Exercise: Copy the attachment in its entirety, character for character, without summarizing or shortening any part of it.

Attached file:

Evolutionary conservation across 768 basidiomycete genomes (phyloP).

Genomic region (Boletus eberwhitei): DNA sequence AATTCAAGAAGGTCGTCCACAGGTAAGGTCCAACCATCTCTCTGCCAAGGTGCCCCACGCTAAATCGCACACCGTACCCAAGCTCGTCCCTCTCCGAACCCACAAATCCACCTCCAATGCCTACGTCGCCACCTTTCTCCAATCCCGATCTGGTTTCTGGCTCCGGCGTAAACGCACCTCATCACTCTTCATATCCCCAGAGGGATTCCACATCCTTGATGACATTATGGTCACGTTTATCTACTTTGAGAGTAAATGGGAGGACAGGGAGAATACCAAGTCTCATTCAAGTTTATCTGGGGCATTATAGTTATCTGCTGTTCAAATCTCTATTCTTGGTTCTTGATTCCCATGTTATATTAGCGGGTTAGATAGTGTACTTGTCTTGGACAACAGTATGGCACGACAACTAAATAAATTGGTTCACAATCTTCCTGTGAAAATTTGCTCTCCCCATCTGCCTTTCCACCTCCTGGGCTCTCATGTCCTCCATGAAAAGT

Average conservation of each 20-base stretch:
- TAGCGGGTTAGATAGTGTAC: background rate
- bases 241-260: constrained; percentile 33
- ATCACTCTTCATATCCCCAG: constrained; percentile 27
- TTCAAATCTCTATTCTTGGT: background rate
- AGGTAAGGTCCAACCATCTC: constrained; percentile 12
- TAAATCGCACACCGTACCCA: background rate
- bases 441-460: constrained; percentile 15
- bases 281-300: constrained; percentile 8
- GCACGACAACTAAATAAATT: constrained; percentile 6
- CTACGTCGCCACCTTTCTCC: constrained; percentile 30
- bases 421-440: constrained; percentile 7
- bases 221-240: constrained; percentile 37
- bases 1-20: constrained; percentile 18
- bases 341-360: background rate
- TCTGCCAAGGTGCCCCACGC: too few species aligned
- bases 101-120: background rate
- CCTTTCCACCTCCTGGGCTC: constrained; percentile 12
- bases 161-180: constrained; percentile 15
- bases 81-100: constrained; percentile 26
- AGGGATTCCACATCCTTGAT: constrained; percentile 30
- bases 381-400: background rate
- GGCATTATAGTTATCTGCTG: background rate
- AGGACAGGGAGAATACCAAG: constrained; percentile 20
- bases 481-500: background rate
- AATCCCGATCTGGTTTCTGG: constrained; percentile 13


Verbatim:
Evolutionary conservation across 768 basidiomycete genomes (phyloP).

Genomic region (Boletus eberwhitei): DNA sequence AATTCAAGAAGGTCGTCCACAGGTAAGGTCCAACCATCTCTCTGCCAAGGTGCCCCACGCTAAATCGCACACCGTACCCAAGCTCGTCCCTCTCCGAACCCACAAATCCACCTCCAATGCCTACGTCGCCACCTTTCTCCAATCCCGATCTGGTTTCTGGCTCCGGCGTAAACGCACCTCATCACTCTTCATATCCCCAGAGGGATTCCACATCCTTGATGACATTATGGTCACGTTTATCTACTTTGAGAGTAAATGGGAGGACAGGGAGAATACCAAGTCTCATTCAAGTTTATCTGGGGCATTATAGTTATCTGCTGTTCAAATCTCTATTCTTGGTTCTTGATTCCCATGTTATATTAGCGGGTTAGATAGTGTACTTGTCTTGGACAACAGTATGGCACGACAACTAAATAAATTGGTTCACAATCTTCCTGTGAAAATTTGCTCTCCCCATCTGCCTTTCCACCTCCTGGGCTCTCATGTCCTCCATGAAAAGT

Average conservation of each 20-base stretch:
- TAGCGGGTTAGATAGTGTAC: background rate
- bases 241-260: constrained; percentile 33
- ATCACTCTTCATATCCCCAG: constrained; percentile 27
- TTCAAATCTCTATTCTTGGT: background rate
- AGGTAAGGTCCAACCATCTC: constrained; percentile 12
- TAAATCGCACACCGTACCCA: background rate
- bases 441-460: constrained; percentile 15
- bases 281-300: constrained; percentile 8
- GCACGACAACTAAATAAATT: constrained; percentile 6
- CTACGTCGCCACCTTTCTCC: constrained; percentile 30
- bases 421-440: constrained; percentile 7
- bases 221-240: constrained; percentile 37
- bases 1-20: constrained; percentile 18
- bases 341-360: background rate
- TCTGCCAAGGTGCCCCACGC: too few species aligned
- bases 101-120: background rate
- CCTTTCCACCTCCTGGGCTC: constrained; percentile 12
- bases 161-180: constrained; percentile 15
- bases 81-100: constrained; percentile 26
- AGGGATTCCACATCCTTGAT: constrained; percentile 30
- bases 381-400: background rate
- GGCATTATAGTTATCTGCTG: background rate
- AGGACAGGGAGAATACCAAG: constrained; percentile 20
- bases 481-500: background rate
- AATCCCGATCTGGTTTCTGG: constrained; percentile 13